Developing Cooperative Councils

20140614_154829(1)In my role as Scottish Labour’s Local Government spokesperson, I was recently asked to contribute to a publication by the Cooperative Party on the subject of cooperative councils.

The article, which can be read here, is a statement of Scottish Labour’s ambition to re-empower local government and local communities to act together in the common interests.

We start from a position where, in recent years, local government in Scotland has faced mounting pressure on its ability to deliver the services we all rely on in our day-to-day lives. Rather that relieve this pressure, I believe that the policies of the UK and Scottish governments have exacerbated the situation.

Over the last seven years, we have seen a prolonged period of centralisation where local accountability and decision-making has been eroded.  The impact of cuts and the regressive nature of the council tax freeze have been well documented and people on low and modest incomes are now experiencing service reductions and the introduction of charges for services that used to be free.

Increases in fuel and energy costs, the increasing number of older people needing social care, the impact of climate change on infrastructure and the increase in poverty caused by the UK Government’s reshaping of welfare have all put the provision of services under strain.  Meanwhile, the loss of 40,000 staff has impacted on our councils’ ability to cope with existing demand.

In response to the current situation, Labour has set about developing an alternative vision through the work of our Devolution Commission – Powers for a Purpose.

We envisage a situation where the Scottish Parliament focuses on national priorities and setting the legislative framework rather than interfering in the day-to-day delivery of services.

The Commission’s final report sets out an empowering agenda that would see a transfer of powers from both a UK and Scottish level to enable councils to make the best use of available resources.

This would, for example, enable councils to develop responses to specific local circumstances in areas such as skills and training and housing supply.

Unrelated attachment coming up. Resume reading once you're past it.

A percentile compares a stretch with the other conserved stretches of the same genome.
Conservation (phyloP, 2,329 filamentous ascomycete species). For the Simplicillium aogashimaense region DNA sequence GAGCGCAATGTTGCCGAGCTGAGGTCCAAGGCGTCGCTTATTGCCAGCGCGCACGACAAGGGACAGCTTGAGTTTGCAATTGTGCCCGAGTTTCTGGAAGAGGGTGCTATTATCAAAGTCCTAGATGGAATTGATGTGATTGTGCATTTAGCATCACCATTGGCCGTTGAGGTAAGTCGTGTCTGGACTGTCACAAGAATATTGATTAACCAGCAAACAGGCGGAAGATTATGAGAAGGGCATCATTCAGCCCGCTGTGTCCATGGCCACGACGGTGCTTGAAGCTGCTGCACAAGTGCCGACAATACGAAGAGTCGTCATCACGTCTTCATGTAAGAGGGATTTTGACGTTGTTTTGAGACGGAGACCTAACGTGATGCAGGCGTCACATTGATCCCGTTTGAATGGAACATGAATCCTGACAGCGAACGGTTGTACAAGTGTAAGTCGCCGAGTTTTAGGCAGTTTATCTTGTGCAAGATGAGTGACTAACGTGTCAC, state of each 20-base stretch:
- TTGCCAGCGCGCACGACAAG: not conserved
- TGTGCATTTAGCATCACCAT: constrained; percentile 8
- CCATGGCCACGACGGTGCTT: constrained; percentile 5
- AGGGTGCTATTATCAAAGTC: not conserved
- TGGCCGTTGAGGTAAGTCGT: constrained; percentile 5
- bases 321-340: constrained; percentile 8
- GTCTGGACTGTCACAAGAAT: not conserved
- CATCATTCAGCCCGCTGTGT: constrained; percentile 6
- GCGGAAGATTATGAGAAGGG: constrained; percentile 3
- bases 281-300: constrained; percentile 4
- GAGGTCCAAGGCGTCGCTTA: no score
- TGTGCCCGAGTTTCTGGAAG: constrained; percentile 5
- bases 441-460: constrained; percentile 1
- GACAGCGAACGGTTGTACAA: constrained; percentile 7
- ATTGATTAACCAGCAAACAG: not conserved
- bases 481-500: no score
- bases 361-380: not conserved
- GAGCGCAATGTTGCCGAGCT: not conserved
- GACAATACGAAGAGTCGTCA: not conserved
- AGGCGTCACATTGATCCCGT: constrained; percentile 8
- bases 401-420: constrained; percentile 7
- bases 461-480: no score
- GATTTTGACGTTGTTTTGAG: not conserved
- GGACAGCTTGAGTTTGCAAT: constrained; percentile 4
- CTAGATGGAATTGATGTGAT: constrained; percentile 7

At the same time, the commission proposes to tackle underfunding of local government.  The time is right for a rational discussion involving all parties to find a sustainable future for local government finance.  The Scottish Government’s preferred approach of a local income tax has been widely discredited. We need to find a way forward that strikes the right balance  between central funding and the ability of councils and communities to access alternative income streams to pursue locally desirable priorities.

Cooperative values have a significant role in delivering Labour’s vision for local government by supporting innovation and new ideas to make the most of resources that are underused in our communities. The important distinction is that cooperative approaches are focused on tackling inequality and regenerating communities as opposed to generating profit.

Labour councillors across Scotland are already pursuing this agenda. Both Glasgow and Edinburgh have established cooperative development units tasked with supporting new initiatives.

Interesting work in Glasgow involving credit unions is demonstrating the potential of this approach to challenging poverty while in Edinburgh initiatives in the fields of childcare, social work and renewable energy are expanding.

Local authorities need to embrace the cooperative approach if such initiatives are to be successful.  A key aspect of this is ensuring that community organisations are involved from the earliest stages of planning and development so that local needs are at the heart of service delivery.

In addition to involving communities more closely with decision-making, a cooperative approach is also beneficial to workers.  One of the attractions in promoting a cooperative approach is the potential to motivate employees to feel secure in their work, to influence the services or company they are working for and to benefit from success.

It is clear that we need to reassess the relationship between central and local government to reverse the centralisation that has occurred in recent years.  A Labour led Scottish Government would implement the findings of the Devolution Commission to build capacity and knowledge across local government and our communities to make the most of the talent and resources that are currently not being used to best effect.